Plesa told Votebeat she found language in the bill analysis to be vague and “without merit,” singling out a sentence that says “some say the costs associated with ERIC participation have outweighed the benefits.”
“Who is saying this? What costs? This statement is not a reasonable inference based on other verified statements,” Plesa said. “We’re running safe and secure elections in the state of Texas, and it’s very concerning to me that we’re looking at removing our state from this database program and this is coming on the heels of so many other red states leaving this program.”
Plesa said Democrats in the House are prepared to fight attempts to resurrect the ERIC legislation.
“We’ve just got to keep our good eyes on [the bills] and make sure that any reconsideration of this bill is met with objection, and that we’re ready to call more points of order and to get them on record as to what exactly they’re trying to do with removing the state of Texas from ERIC,” she said.
Texas law requires the state to participate in a multistate information-sharing program to clean its voter rolls. The state budgets $1.5 million annually for costs associated with ERIC: about $115,000 for its membership dues and the rest for postage, mailing, and printing costs to send notices to residents whom ERIC identifies as eligible voters who are not yet registered, an effort the program requires of its member states.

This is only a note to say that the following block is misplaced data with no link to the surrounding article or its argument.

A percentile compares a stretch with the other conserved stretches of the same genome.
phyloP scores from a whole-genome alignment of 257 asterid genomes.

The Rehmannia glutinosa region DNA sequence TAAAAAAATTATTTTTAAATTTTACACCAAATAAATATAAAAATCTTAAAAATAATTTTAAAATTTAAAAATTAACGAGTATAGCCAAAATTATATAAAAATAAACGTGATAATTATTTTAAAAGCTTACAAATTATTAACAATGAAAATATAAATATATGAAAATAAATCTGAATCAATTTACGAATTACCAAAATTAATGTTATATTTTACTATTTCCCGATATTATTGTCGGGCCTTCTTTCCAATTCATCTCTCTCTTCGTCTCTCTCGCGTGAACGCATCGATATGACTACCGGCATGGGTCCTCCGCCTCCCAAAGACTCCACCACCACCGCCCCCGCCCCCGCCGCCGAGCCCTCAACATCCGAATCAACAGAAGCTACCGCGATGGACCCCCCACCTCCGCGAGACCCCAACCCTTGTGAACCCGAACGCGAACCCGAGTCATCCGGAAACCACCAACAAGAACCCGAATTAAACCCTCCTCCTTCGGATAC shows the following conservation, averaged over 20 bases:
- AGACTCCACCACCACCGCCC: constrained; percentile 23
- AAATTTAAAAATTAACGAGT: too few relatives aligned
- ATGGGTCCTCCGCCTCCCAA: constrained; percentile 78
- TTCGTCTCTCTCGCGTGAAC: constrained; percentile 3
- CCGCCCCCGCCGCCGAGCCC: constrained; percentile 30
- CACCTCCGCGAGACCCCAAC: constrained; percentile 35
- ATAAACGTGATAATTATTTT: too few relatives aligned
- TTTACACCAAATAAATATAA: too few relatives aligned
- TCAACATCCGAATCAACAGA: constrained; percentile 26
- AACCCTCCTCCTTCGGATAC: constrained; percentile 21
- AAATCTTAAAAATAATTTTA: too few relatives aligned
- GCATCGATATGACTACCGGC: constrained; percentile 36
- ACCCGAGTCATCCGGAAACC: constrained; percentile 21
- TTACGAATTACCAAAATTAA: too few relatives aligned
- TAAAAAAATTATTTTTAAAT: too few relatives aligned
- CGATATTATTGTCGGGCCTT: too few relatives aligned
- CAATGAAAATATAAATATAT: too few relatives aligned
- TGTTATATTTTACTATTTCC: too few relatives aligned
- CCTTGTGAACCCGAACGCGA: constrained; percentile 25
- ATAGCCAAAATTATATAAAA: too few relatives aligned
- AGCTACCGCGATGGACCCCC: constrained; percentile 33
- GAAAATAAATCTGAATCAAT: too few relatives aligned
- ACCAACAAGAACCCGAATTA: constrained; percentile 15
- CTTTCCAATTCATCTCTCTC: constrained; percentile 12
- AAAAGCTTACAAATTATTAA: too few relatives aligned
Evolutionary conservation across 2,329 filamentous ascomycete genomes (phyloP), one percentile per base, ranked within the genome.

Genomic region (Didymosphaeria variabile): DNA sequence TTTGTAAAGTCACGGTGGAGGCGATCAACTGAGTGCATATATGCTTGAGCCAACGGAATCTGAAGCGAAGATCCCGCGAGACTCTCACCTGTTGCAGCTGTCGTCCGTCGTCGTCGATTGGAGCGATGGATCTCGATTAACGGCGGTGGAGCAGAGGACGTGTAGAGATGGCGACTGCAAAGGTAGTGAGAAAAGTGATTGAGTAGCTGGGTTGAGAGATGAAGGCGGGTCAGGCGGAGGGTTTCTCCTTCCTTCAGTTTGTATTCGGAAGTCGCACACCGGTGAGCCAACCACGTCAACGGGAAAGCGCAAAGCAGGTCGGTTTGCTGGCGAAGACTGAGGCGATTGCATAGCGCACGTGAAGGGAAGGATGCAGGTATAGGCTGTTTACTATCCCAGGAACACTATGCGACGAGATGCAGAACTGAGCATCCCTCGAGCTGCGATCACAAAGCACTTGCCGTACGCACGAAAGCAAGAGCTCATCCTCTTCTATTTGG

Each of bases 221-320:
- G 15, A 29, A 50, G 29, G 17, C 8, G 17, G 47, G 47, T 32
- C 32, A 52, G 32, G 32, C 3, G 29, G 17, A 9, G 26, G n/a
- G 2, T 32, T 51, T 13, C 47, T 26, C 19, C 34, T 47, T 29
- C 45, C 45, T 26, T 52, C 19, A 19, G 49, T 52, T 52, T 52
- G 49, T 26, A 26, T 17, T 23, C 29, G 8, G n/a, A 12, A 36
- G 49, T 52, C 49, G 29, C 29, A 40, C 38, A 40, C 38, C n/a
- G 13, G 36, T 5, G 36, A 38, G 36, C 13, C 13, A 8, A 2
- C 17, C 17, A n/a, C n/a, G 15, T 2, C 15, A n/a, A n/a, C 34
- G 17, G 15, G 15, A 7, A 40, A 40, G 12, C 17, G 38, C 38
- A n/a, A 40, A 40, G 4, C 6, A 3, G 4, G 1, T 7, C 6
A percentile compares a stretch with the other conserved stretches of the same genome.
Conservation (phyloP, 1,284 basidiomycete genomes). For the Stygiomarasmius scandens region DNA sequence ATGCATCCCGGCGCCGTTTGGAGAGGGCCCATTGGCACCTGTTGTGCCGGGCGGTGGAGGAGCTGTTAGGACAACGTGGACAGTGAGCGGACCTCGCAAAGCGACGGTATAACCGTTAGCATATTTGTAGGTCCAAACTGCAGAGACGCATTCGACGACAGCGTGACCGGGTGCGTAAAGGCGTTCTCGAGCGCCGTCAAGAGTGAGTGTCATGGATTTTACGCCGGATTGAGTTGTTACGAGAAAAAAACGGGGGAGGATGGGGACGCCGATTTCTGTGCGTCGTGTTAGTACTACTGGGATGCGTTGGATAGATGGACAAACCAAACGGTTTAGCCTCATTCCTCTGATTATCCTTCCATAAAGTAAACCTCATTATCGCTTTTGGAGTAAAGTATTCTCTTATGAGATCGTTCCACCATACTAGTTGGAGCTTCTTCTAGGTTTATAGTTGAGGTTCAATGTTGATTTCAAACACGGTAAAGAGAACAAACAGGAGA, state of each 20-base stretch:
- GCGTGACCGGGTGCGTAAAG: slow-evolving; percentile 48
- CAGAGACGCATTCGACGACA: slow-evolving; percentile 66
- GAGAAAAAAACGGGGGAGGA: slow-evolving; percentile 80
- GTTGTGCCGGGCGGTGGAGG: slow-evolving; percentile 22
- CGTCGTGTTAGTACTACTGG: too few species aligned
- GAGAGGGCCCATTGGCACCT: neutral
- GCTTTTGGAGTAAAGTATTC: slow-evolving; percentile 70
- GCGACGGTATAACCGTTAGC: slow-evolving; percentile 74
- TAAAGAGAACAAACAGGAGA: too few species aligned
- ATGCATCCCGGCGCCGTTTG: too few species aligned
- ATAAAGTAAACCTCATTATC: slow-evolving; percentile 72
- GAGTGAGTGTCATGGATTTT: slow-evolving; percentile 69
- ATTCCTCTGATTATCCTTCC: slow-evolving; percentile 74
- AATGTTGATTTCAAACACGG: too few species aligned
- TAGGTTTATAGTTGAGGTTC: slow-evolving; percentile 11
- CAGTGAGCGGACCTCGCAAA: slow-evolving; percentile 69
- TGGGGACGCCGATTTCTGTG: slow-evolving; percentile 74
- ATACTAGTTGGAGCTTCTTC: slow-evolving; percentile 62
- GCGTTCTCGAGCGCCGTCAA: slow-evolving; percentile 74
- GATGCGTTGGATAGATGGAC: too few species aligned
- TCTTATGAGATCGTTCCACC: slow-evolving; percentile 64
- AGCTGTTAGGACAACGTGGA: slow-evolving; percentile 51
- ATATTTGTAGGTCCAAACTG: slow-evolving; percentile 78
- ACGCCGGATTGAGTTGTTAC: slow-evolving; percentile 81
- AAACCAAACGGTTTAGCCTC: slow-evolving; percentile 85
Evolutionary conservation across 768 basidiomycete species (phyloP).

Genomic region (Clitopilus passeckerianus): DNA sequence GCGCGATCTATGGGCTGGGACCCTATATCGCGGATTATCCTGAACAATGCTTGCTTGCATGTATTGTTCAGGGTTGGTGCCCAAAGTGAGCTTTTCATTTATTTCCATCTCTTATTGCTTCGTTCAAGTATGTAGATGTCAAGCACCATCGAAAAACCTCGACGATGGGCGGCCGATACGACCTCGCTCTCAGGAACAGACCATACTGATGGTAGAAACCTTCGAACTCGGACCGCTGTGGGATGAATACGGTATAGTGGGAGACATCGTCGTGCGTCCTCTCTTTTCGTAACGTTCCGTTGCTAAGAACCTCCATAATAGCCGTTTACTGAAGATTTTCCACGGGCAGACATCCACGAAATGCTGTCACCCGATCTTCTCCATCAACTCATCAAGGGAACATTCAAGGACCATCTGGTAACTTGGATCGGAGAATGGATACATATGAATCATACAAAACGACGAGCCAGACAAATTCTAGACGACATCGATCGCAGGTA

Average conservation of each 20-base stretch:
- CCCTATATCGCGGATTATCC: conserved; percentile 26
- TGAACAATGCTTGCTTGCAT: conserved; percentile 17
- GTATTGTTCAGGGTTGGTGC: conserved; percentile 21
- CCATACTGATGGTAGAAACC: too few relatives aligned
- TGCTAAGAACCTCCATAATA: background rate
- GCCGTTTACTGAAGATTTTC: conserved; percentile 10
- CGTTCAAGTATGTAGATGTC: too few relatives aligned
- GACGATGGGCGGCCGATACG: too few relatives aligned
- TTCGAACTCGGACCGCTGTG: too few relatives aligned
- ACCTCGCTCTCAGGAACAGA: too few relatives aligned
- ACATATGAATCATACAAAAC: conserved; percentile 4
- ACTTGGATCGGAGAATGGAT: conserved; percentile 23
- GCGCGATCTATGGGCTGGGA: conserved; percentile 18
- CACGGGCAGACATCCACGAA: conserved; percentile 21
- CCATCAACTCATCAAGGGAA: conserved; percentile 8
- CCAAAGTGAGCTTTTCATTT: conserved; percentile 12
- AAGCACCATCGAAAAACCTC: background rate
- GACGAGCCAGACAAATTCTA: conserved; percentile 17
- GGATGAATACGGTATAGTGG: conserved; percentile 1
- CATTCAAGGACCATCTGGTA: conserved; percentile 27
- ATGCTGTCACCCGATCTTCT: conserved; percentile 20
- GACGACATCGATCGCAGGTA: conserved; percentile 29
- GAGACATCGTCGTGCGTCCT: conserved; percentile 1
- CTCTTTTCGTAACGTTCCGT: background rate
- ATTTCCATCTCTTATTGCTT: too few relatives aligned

In March, after Hughes filed his bill, the Texas secretary of state’s office announced it was taking steps to develop the state’s own program. The state’s former elections director, Keith Ingram, was reassigned to “develop and manage” the new system. Votebeat reported that such an effort could stall or take years to put together. Election and voter registration experts say a viable alternative to ERIC does not exist.
Two weeks ago, Hughes told members of the GOP, including those on the ERIC task force, that the development effort by the secretary of state’s office was “moving pretty fast” and that he was optimistic the legislation would pass.
“But even before that takes effect Sept. 1, even before that, we may already have the new Texas system in place,” he said during a weekly Zoom call.
Alicia Pierce, a spokesperson for the Texas secretary of state, declined to comment on Hughes’ characterization of the timeline. Pierce said Friday that the office was ready to comply if the proposal becomes law.
A recent poll conducted for Secure Democracy, a nonprofit that advocates for election and voting access policy, by Chris Perkins, a Texas-based researcher with the political polling and research company Ragnar, found that Republican voters in Texas support the program.
Researchers surveyed 750 Republican primary voters across the state in April and found that 84% of Texas Republican voters want Texas to remain a member of ERIC to keep voter rolls clean.
Natalia Contreras is a reporter for Votebeat and covers election administration and voting access in partnership with The Texas Tribune. Contact Natalia at email@example.com.